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  • Health & Medicine

Three cheers for malaria research

by Henry Scowcroft | Analysis

19 October 2011

1 comment 1 comment

The Anopheles mosquito

The Anopheles mosquito - carrier of the malaria parasite

This post has nothing to do with cancer, and yet everything to do with why we’re committed to finding ways to beat it through scientific research.

Last night, it was announced that significant progress had been made towards a vaccine against malaria – an infectious disease that kills 800,000 worldwide every year.

This great step forward has taken billions of dollars, several decades, international coordination between many different countries, and, above all, hundreds of thousands of hours of hard graft by campaigners, scientists, doctors, nurses and ordinary people, all united in working towards a common goal.

Although final results, safety tests and regulatory approval are still not guaranteed, and are a few years away even if everything goes smoothly, the scale of the potential achievement is something to be hugely cheered by.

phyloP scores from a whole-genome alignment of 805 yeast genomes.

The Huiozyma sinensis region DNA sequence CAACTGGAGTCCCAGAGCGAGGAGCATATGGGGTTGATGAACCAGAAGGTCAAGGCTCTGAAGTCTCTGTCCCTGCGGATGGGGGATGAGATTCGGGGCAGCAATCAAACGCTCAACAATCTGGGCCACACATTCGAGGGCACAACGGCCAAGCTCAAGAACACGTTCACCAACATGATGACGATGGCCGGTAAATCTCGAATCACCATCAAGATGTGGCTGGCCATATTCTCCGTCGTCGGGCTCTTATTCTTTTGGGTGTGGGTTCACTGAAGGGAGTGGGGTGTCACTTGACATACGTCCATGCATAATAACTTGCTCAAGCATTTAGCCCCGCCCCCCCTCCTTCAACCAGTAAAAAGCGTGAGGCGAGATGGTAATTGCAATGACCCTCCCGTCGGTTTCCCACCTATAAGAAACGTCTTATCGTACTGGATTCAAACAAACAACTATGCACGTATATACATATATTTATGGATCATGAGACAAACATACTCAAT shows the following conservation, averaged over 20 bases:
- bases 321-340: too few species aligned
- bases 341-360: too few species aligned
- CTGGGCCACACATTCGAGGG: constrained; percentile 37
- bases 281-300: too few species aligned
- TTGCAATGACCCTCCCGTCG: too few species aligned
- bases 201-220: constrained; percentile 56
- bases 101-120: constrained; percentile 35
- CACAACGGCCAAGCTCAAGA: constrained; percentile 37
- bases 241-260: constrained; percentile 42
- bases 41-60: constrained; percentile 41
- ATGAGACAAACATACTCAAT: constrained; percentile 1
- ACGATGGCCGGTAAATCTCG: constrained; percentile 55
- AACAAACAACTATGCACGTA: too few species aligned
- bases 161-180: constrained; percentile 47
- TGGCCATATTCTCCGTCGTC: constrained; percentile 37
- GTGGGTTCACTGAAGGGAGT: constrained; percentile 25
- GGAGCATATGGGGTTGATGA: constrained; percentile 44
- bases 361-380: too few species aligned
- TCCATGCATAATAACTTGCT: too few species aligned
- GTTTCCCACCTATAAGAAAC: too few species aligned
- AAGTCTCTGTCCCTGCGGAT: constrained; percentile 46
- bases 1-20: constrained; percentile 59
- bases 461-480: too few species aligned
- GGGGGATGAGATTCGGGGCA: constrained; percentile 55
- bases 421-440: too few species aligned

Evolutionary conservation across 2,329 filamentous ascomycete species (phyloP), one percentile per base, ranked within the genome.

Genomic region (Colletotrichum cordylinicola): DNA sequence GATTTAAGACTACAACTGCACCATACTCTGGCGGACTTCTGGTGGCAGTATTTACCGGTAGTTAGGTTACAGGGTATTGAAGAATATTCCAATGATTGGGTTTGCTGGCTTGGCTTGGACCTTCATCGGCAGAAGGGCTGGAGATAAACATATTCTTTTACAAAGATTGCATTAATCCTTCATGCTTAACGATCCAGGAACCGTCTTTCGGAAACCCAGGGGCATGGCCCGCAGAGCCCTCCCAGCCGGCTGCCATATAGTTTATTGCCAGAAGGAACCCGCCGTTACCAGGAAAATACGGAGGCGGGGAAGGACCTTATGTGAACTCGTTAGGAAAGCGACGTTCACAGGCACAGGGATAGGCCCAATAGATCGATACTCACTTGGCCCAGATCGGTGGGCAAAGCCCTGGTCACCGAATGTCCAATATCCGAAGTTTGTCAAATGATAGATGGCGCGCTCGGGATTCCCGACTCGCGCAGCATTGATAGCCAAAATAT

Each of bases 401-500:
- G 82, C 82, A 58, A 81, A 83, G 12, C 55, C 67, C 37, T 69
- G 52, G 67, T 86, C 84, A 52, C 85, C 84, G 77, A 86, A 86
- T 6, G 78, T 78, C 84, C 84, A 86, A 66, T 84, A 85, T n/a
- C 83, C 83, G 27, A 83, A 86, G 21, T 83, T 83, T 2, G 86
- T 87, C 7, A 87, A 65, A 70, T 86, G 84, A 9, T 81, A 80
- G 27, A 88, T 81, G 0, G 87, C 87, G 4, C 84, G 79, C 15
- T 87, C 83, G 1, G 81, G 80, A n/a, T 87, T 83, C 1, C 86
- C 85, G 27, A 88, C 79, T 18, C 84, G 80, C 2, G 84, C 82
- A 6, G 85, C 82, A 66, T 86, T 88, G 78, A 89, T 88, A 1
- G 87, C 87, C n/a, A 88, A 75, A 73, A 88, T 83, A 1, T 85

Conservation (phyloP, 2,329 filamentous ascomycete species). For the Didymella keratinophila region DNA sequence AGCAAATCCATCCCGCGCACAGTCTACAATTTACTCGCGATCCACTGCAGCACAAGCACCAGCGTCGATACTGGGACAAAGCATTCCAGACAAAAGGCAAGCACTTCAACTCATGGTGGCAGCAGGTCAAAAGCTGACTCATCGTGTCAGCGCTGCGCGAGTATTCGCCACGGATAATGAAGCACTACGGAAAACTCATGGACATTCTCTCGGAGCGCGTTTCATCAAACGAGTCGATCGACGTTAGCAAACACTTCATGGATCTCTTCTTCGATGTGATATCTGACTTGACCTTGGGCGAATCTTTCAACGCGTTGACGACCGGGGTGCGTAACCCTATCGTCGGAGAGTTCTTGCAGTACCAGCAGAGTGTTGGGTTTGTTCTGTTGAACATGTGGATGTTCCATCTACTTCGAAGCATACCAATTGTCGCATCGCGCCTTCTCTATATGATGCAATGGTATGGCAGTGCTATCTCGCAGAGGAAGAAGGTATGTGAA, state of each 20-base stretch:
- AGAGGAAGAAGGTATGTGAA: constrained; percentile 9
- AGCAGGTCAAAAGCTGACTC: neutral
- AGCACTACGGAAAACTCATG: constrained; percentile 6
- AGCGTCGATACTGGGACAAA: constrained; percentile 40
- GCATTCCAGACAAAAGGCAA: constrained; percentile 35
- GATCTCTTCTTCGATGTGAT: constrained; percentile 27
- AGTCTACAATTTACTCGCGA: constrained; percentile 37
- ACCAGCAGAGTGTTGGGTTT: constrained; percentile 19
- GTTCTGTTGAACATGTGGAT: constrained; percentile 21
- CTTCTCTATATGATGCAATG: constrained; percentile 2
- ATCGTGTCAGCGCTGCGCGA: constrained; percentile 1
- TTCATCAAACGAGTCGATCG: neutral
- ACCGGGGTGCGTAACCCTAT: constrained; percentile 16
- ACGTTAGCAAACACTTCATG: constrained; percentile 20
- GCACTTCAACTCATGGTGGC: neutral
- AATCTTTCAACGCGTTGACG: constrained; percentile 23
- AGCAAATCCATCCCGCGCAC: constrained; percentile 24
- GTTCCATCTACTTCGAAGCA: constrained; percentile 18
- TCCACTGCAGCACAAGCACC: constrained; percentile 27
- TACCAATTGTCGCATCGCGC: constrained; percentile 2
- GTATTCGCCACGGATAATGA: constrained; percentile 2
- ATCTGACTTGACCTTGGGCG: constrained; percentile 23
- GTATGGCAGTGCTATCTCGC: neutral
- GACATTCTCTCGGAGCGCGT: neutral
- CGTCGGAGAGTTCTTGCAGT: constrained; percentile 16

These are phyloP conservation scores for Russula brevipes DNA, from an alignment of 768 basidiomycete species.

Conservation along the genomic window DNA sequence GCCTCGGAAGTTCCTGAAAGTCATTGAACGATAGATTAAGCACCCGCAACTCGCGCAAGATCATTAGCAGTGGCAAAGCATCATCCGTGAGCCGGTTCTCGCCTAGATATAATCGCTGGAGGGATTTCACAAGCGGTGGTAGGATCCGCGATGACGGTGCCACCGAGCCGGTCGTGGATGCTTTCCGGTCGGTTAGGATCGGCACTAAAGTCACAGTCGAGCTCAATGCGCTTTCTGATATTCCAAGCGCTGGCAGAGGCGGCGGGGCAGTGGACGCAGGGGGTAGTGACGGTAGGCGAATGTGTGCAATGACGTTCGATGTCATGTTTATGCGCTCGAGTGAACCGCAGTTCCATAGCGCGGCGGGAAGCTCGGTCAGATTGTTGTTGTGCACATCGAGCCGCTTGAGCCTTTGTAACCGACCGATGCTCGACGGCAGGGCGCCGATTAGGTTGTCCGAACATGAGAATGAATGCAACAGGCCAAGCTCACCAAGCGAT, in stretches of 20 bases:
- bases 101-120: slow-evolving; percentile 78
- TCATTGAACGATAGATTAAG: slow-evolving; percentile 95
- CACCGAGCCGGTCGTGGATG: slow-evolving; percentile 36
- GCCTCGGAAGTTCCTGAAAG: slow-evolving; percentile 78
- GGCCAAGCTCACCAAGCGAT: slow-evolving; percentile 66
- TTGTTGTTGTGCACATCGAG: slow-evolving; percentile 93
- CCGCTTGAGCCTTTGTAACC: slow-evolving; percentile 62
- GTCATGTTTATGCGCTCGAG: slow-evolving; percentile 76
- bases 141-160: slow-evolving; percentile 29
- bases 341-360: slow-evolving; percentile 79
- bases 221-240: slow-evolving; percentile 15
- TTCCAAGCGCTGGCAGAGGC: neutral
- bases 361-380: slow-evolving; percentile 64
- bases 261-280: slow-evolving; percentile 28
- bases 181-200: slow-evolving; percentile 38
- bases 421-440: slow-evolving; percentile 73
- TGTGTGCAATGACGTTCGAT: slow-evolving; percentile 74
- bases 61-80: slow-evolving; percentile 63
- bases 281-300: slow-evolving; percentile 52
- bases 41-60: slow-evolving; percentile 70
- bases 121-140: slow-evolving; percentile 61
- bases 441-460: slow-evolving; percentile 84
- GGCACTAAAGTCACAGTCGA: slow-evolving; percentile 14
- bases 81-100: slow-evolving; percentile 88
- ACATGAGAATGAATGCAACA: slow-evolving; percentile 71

Obviously, beating cancer – a group of over 200 different complex diseases caused when our own cells go wrong – is a different challenge from preventing malaria, a single parasitic disease caused by an infectious microbe. But survival rates for some of the most common cancers have doubled since the 70s. We’ve made huge progress yet – as the survival rates for other cancers continually remind us – we have so much more to do.

Today’s news shows that when we pull together, when we go where the evidence leads us, and when we properly fund, resource and coordinate research into the diseases that affect us, we can, together, achieve great things.

So we say three cheers for what the malaria research community have achieved so far, fingers crossed for the final stages of the trials, and – in these anxious and uncertain economic times – let’s all take a moment to reflect on the power of well-funded, well-directed, intelligent medical research to shape our societies for the better.

HenryImage via Wikimedia Commons


  • The RTS,S Clinical Trials Partnership (2011). First Results of Phase 3 Trial of RTS,S/AS01 Malaria Vaccine in African Children New England Journal of Medicine DOI: 10.1056/NEJMoa1102287


  • clinical trial manufacturing
    25 October 2011

    that’s fantastic news – a well-funded research pays off!


  • clinical trial manufacturing
    25 October 2011

    that’s fantastic news – a well-funded research pays off!